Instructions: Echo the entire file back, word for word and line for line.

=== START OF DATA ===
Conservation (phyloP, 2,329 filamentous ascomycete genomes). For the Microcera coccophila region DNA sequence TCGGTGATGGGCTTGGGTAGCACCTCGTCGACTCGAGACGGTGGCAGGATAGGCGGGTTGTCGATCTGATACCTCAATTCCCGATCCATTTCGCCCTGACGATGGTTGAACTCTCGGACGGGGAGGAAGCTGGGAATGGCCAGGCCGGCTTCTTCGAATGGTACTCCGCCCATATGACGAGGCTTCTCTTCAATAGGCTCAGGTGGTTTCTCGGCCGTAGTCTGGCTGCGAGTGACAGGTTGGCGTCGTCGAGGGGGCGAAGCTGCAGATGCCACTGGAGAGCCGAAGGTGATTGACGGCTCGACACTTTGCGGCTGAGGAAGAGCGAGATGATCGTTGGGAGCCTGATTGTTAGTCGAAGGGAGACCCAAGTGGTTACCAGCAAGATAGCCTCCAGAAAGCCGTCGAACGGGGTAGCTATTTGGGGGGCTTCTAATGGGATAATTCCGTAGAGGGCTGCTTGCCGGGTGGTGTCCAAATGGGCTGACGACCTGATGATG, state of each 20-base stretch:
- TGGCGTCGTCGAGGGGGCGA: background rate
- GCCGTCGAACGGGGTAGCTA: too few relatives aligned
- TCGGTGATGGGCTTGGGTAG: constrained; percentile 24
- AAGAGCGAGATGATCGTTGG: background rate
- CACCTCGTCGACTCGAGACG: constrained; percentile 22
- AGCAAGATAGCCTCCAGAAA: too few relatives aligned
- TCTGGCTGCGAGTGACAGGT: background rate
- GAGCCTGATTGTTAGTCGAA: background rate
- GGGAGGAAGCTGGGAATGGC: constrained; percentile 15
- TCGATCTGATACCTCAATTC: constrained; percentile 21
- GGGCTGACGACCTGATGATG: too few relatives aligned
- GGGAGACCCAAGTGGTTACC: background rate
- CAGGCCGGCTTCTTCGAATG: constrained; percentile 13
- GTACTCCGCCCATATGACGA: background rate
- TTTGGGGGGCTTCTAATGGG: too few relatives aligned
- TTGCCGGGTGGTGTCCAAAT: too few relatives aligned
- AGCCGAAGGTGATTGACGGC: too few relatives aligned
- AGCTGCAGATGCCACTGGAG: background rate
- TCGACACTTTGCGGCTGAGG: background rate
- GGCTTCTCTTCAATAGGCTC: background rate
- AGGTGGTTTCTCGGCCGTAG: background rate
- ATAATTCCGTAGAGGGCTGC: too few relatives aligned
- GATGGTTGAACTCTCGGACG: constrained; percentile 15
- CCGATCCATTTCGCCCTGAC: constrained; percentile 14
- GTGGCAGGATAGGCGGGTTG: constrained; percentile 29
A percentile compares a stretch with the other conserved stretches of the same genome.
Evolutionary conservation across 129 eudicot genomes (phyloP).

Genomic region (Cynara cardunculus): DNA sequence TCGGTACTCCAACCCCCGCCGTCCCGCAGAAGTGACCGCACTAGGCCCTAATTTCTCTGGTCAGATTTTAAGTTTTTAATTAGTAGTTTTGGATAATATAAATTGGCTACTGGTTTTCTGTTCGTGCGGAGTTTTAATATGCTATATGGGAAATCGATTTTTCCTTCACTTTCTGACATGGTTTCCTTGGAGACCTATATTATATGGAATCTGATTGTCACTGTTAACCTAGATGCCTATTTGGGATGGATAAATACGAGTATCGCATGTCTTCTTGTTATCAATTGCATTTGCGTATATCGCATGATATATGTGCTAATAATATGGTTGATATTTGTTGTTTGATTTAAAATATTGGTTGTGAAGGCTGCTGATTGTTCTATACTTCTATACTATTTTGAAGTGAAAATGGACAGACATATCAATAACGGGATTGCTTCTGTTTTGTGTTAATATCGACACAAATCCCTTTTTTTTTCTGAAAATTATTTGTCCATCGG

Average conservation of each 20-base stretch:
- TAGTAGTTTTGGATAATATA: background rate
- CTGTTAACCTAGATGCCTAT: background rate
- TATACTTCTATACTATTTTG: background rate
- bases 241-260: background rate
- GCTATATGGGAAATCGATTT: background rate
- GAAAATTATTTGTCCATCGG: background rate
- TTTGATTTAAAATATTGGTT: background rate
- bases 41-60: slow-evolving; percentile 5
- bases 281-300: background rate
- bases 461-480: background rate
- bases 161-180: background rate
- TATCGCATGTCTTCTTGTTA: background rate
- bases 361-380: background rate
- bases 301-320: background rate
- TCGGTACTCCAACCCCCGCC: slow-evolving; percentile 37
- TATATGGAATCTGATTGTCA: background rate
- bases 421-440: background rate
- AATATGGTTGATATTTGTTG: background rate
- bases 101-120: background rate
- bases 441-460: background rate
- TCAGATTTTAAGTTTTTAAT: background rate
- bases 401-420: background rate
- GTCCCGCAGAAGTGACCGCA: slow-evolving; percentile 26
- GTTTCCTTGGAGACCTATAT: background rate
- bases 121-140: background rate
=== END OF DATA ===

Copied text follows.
Conservation (phyloP, 2,329 filamentous ascomycete genomes). For the Microcera coccophila region DNA sequence TCGGTGATGGGCTTGGGTAGCACCTCGTCGACTCGAGACGGTGGCAGGATAGGCGGGTTGTCGATCTGATACCTCAATTCCCGATCCATTTCGCCCTGACGATGGTTGAACTCTCGGACGGGGAGGAAGCTGGGAATGGCCAGGCCGGCTTCTTCGAATGGTACTCCGCCCATATGACGAGGCTTCTCTTCAATAGGCTCAGGTGGTTTCTCGGCCGTAGTCTGGCTGCGAGTGACAGGTTGGCGTCGTCGAGGGGGCGAAGCTGCAGATGCCACTGGAGAGCCGAAGGTGATTGACGGCTCGACACTTTGCGGCTGAGGAAGAGCGAGATGATCGTTGGGAGCCTGATTGTTAGTCGAAGGGAGACCCAAGTGGTTACCAGCAAGATAGCCTCCAGAAAGCCGTCGAACGGGGTAGCTATTTGGGGGGCTTCTAATGGGATAATTCCGTAGAGGGCTGCTTGCCGGGTGGTGTCCAAATGGGCTGACGACCTGATGATG, state of each 20-base stretch:
- TGGCGTCGTCGAGGGGGCGA: background rate
- GCCGTCGAACGGGGTAGCTA: too few relatives aligned
- TCGGTGATGGGCTTGGGTAG: constrained; percentile 24
- AAGAGCGAGATGATCGTTGG: background rate
- CACCTCGTCGACTCGAGACG: constrained; percentile 22
- AGCAAGATAGCCTCCAGAAA: too few relatives aligned
- TCTGGCTGCGAGTGACAGGT: background rate
- GAGCCTGATTGTTAGTCGAA: background rate
- GGGAGGAAGCTGGGAATGGC: constrained; percentile 15
- TCGATCTGATACCTCAATTC: constrained; percentile 21
- GGGCTGACGACCTGATGATG: too few relatives aligned
- GGGAGACCCAAGTGGTTACC: background rate
- CAGGCCGGCTTCTTCGAATG: constrained; percentile 13
- GTACTCCGCCCATATGACGA: background rate
- TTTGGGGGGCTTCTAATGGG: too few relatives aligned
- TTGCCGGGTGGTGTCCAAAT: too few relatives aligned
- AGCCGAAGGTGATTGACGGC: too few relatives aligned
- AGCTGCAGATGCCACTGGAG: background rate
- TCGACACTTTGCGGCTGAGG: background rate
- GGCTTCTCTTCAATAGGCTC: background rate
- AGGTGGTTTCTCGGCCGTAG: background rate
- ATAATTCCGTAGAGGGCTGC: too few relatives aligned
- GATGGTTGAACTCTCGGACG: constrained; percentile 15
- CCGATCCATTTCGCCCTGAC: constrained; percentile 14
- GTGGCAGGATAGGCGGGTTG: constrained; percentile 29
A percentile compares a stretch with the other conserved stretches of the same genome.
Evolutionary conservation across 129 eudicot genomes (phyloP).

Genomic region (Cynara cardunculus): DNA sequence TCGGTACTCCAACCCCCGCCGTCCCGCAGAAGTGACCGCACTAGGCCCTAATTTCTCTGGTCAGATTTTAAGTTTTTAATTAGTAGTTTTGGATAATATAAATTGGCTACTGGTTTTCTGTTCGTGCGGAGTTTTAATATGCTATATGGGAAATCGATTTTTCCTTCACTTTCTGACATGGTTTCCTTGGAGACCTATATTATATGGAATCTGATTGTCACTGTTAACCTAGATGCCTATTTGGGATGGATAAATACGAGTATCGCATGTCTTCTTGTTATCAATTGCATTTGCGTATATCGCATGATATATGTGCTAATAATATGGTTGATATTTGTTGTTTGATTTAAAATATTGGTTGTGAAGGCTGCTGATTGTTCTATACTTCTATACTATTTTGAAGTGAAAATGGACAGACATATCAATAACGGGATTGCTTCTGTTTTGTGTTAATATCGACACAAATCCCTTTTTTTTTCTGAAAATTATTTGTCCATCGG

Average conservation of each 20-base stretch:
- TAGTAGTTTTGGATAATATA: background rate
- CTGTTAACCTAGATGCCTAT: background rate
- TATACTTCTATACTATTTTG: background rate
- bases 241-260: background rate
- GCTATATGGGAAATCGATTT: background rate
- GAAAATTATTTGTCCATCGG: background rate
- TTTGATTTAAAATATTGGTT: background rate
- bases 41-60: slow-evolving; percentile 5
- bases 281-300: background rate
- bases 461-480: background rate
- bases 161-180: background rate
- TATCGCATGTCTTCTTGTTA: background rate
- bases 361-380: background rate
- bases 301-320: background rate
- TCGGTACTCCAACCCCCGCC: slow-evolving; percentile 37
- TATATGGAATCTGATTGTCA: background rate
- bases 421-440: background rate
- AATATGGTTGATATTTGTTG: background rate
- bases 101-120: background rate
- bases 441-460: background rate
- TCAGATTTTAAGTTTTTAAT: background rate
- bases 401-420: background rate
- GTCCCGCAGAAGTGACCGCA: slow-evolving; percentile 26
- GTTTCCTTGGAGACCTATAT: background rate
- bases 121-140: background rate